It’s easy to get wound up sometimes and put on our anti-rose colored glasses seeing the world as bitter and oppressive. You may be walking outside one day and say “what is up with this lousy weather, it’s too cold, what’s wrong with this world, and why doesn’t the newspaper person ever put the paper in the right place?” The day continues and you go to the post office only for the person in front of you to have 5 boxes, “why does this always happen to me,” you say. Later, you go to a sold-out movie and someone sits in front of you, “she’s too tall and I hate that perfume.” For many of us this may happen more often than we’d care to admit. The quick-fix might be to try and get rid of all the things that bother us. In other words maybe we can avoid all the annoying or anxiety provoking things in life in order to placate that part of us that gets so easily frustrated or anxious. In an extreme sense, this is how panic attacks are exacerbated and how agoraphobia is conditioned. Unfortunately, more often than not when I ask people, “how is that working for you,” they often say that it really isn’t.
An old sage Shantideva has a wonderful story that is a great analogy (I’ll embellish it a bit). There was a man who was barefoot and had to walk across a seemingly endless ground of blazing hot sands, cut grass, and fields of thorns. When he walked it hurt him. He would curse these pains when they came. One day he had a brilliant idea. He thought, “I will cover up the whole of the earth with leather and then I will no longer feel pain and I will be happy.” Soon he became exhausted and realized that this wasn’t going to work. However, in his exhaustion, he realized, if he could wrap the leather around his foot (e.g., shoes), he could walk freely.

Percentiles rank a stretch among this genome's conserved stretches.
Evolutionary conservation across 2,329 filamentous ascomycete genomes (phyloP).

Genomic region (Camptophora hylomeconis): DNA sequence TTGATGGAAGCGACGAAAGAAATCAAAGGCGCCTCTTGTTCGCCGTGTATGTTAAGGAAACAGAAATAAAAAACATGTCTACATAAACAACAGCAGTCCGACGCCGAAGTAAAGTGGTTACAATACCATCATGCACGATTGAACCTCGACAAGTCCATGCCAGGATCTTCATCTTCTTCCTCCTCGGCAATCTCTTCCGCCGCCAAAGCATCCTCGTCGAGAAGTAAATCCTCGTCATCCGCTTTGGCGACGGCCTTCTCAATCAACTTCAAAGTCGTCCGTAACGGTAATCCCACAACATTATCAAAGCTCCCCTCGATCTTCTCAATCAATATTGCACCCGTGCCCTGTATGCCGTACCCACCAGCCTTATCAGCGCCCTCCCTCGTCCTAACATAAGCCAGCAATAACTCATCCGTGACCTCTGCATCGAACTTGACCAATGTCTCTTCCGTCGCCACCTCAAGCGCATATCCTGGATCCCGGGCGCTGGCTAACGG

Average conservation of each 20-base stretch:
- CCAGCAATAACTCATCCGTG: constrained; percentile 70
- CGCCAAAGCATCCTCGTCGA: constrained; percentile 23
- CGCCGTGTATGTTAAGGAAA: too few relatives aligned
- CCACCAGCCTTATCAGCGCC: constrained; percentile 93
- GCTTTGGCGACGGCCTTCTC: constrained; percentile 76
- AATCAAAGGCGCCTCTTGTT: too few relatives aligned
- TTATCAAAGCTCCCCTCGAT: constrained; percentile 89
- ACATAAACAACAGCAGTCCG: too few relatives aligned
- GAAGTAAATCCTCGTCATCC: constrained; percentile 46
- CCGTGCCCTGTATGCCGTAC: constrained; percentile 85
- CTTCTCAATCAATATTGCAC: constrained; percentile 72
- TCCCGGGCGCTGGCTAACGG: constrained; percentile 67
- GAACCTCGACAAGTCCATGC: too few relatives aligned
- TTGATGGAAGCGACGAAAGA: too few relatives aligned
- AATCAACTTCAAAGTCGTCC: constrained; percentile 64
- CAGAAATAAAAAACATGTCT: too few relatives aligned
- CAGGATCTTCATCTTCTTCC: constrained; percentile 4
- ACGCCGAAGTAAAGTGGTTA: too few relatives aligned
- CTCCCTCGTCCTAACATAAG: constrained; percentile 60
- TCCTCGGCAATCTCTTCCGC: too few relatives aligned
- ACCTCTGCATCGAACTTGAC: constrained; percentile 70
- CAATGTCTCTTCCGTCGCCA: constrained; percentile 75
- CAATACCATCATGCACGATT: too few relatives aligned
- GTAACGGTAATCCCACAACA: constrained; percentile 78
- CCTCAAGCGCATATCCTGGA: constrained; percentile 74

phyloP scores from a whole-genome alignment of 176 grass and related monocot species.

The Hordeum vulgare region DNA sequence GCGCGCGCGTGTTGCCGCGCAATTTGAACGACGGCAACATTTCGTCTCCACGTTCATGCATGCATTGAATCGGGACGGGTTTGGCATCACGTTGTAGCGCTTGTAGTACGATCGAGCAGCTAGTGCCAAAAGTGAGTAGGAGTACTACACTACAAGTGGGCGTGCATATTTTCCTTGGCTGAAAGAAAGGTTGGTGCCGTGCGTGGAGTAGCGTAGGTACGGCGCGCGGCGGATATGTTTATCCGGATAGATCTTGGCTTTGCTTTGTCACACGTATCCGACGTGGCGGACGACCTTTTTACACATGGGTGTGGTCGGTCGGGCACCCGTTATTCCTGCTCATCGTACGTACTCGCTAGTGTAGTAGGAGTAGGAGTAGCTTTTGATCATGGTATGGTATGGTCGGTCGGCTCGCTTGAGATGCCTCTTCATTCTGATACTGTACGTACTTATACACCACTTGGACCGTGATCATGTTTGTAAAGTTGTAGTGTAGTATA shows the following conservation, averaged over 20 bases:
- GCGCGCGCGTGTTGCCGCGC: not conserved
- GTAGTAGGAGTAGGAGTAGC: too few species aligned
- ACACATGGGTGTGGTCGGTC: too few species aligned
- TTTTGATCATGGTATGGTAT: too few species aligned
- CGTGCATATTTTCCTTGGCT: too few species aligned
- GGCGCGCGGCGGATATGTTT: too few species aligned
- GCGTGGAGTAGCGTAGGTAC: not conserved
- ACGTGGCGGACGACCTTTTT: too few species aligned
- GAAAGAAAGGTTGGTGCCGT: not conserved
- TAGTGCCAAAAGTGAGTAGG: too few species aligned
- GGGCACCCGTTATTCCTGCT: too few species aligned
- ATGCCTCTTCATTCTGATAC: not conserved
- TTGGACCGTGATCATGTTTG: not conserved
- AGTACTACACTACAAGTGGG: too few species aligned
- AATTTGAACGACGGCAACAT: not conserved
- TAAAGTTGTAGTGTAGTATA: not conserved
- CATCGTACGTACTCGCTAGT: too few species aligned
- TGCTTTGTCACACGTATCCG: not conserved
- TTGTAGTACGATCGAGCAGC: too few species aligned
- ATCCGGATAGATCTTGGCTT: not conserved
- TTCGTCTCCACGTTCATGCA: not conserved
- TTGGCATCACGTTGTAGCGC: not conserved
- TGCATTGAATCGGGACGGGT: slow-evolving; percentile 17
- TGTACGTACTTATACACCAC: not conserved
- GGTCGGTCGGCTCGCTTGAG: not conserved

What does this mean? This is a story that tells us it doesn’t work as well to try to change or control our environments to support us and make us happy. We can’t get rid of the guy with 5 boxes in front of us, or banish the perfume the woman in front of us is wearing. Next time you find yourself in a situation cursing the world or the situation around you, notice how it is affecting you physically, emotionally, and mentally. Notice if the state of mind you are in is going to support you in the next moment. This is an important exercise to do because it supports us in being aware of how we operate.
It is a more effective strategy to work with the internal environment of the mind to support us in daily living. We can learn to identify the habitual patterns of negative, judging or ruminative thinking that don’t support us, acknowledging their presence, and gently bringing our attention to what we’re wanting to pay attention to in that moment. This isn’t to say, “just think positive”, it’s more about cultivating an awareness of how our minds work and how it affects us day in and day out. With this awareness, we can approach and connect with our selves which can support a sense of balance, while disconnection supports imbalance.
Over time we all get caught in habits and it’s helpful to become curious about what habits are keeping us stuck in routines that aren’t working for us anymore. While there may be good reasons our minds have for staying stuck in these habits, they simply aren’t effective in living the life we want. Working with our minds can help us regulate our emotions, handle our distress, and cultivate more compassion and kindness toward ourselves and others which promote a greater sense of peace within.
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Last reviewed: 18 Mar 2009